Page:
McCarthy, in her opening comments, said some of the concerns about the proposal are legitimate while others are “ludicrous.” Specifically, she said “some people say that EPA is going to be regulating small unconnected waters including puddles on lawns, driveways and playgrounds. Now, that’s just silly. This proposal is all about protecting waters that science tells us have a significant, can have a significant, impact on downstream water quality. That’s what it is, no more and no less than that.”

McDonald responded by requesting the agency put that statement in writing. “Your significant nexus definition allows ANY connection to qualify as SIGNIFICANT, meaning that a puddle in a floodplain that might be connected through groundwater to a navigable water COULD very well be jurisdictional. That’s what the words on paper mean,” McDonald said.

Meanwhile, on Capitol Hill, legislation has been introduced in both the Senate (S. 2496, Protecting Water and Property Rights Act of 2014) and the House of Representatives (H.R. 5078, Waters of the United States Regulatory Overreach Protection Act) to stop the rule from being finalized.

The agency will continue accepting comments on the proposed rule until October 20, 2014. Comments can be submitted at http://www.regulations.gov/#!documentDetail;D=EPA-HQ-OW-2011-0880-0001. As of July 21, 204,693 comments have been submitted through the online rulemaking system. 


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michael    
kansas  |  July, 23, 2014 at 11:34 PM

I've not seen much said about the EPA's "spokesmodel's", Stoner's, longtime affiliation with one of Modern agricultures most serious enemies, the Natural Resources Defense Council. Why is no one grinding the point home that the EPA is a puppet agency of eco-extremist advocacy groups, and largely staffed by former members of the same?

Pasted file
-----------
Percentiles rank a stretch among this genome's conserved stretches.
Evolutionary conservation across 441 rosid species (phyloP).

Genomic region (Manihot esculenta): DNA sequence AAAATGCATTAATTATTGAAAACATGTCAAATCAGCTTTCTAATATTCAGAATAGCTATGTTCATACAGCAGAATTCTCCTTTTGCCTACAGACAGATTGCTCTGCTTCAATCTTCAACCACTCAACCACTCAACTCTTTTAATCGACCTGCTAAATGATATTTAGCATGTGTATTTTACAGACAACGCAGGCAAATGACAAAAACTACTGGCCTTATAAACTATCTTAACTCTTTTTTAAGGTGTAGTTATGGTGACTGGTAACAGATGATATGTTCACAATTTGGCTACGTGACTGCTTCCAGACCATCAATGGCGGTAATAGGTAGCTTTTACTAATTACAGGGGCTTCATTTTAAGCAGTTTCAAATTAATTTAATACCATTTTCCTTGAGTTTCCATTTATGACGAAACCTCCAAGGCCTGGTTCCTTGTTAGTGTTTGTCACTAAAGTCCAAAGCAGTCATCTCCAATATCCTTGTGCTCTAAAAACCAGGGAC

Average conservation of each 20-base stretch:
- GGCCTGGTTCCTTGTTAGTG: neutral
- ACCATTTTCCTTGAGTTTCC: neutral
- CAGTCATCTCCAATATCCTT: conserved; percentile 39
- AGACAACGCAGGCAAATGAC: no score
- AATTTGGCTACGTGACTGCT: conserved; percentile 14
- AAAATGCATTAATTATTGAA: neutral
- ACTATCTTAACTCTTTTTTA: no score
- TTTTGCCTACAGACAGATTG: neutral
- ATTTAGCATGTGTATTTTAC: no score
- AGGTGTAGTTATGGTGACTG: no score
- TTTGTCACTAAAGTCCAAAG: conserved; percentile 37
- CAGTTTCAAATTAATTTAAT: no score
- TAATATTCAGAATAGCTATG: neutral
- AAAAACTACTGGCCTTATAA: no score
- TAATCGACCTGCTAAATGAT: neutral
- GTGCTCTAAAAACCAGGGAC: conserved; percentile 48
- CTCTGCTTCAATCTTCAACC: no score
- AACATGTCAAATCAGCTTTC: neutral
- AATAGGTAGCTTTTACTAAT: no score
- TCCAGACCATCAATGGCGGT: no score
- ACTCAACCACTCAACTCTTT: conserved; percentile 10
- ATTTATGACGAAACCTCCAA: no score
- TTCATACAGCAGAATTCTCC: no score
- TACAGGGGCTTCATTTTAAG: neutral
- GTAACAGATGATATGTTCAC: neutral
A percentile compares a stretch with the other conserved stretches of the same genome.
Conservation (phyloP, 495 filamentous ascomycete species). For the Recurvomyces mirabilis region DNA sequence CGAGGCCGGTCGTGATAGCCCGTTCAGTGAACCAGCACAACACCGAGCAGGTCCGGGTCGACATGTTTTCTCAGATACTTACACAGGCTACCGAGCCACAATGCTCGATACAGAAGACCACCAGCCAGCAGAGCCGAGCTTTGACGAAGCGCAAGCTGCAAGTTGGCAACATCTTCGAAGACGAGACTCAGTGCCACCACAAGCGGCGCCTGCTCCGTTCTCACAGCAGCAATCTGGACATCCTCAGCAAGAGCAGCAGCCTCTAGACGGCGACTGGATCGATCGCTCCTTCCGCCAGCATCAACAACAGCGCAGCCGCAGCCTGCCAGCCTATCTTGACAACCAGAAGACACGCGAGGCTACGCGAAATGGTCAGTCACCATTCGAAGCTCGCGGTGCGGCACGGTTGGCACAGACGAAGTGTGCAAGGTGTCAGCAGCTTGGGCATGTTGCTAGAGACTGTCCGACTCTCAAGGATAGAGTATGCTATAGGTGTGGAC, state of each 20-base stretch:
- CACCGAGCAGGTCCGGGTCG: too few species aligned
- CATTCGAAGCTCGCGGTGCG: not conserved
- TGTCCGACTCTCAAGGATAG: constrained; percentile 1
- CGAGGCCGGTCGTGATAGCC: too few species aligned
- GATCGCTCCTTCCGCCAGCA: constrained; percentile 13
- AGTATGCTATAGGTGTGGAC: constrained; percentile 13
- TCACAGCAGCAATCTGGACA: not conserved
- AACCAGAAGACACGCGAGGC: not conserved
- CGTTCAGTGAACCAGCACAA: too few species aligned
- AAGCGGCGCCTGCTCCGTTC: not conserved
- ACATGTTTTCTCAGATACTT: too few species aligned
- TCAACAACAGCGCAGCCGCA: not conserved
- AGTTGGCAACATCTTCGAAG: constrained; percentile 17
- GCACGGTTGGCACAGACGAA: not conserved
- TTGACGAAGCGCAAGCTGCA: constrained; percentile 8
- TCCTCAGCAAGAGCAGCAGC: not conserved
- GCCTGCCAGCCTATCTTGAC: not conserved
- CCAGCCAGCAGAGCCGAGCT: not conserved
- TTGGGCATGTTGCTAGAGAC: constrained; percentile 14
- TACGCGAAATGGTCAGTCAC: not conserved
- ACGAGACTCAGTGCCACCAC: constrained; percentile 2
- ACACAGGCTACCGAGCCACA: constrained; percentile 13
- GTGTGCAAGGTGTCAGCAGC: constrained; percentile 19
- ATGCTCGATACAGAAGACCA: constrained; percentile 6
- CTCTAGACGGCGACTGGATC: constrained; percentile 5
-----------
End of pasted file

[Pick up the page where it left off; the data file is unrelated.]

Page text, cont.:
Dr Dan    
Ohio  |  July, 27, 2014 at 07:22 PM

Remember a rule and its interpretation is easily changed by these people so do not be satisfied when they say a rule means such and such.

ksdave    
ks  |  August, 15, 2014 at 03:33 PM

Dr. Dan; Historically its been the courts that have "interpreted" the rules. If EPA changes a rule it has to be placed on public notice.

ksdave    
ks  |  August, 15, 2014 at 03:44 PM

Mary, I have no horse in this race, but I find it ironic how the ag industry has responded to EPA's efforts to make the age old question of: What is waters of the US? more black and white. Whether the industry realizes it or not alot of what EPA proposed would save the industry from citizen suits which can be brought by any TD&H when a producer is working around areas where water exists, can flow, or can puddle. So if the industry wants to keep on the same gray path for many of the activities part of daily production; and be subject to the whim of any TD&H; . . . Instead of working with EPA to take some of the ambiguity out of a massive gray question created in 1972. . . that is what the industry will get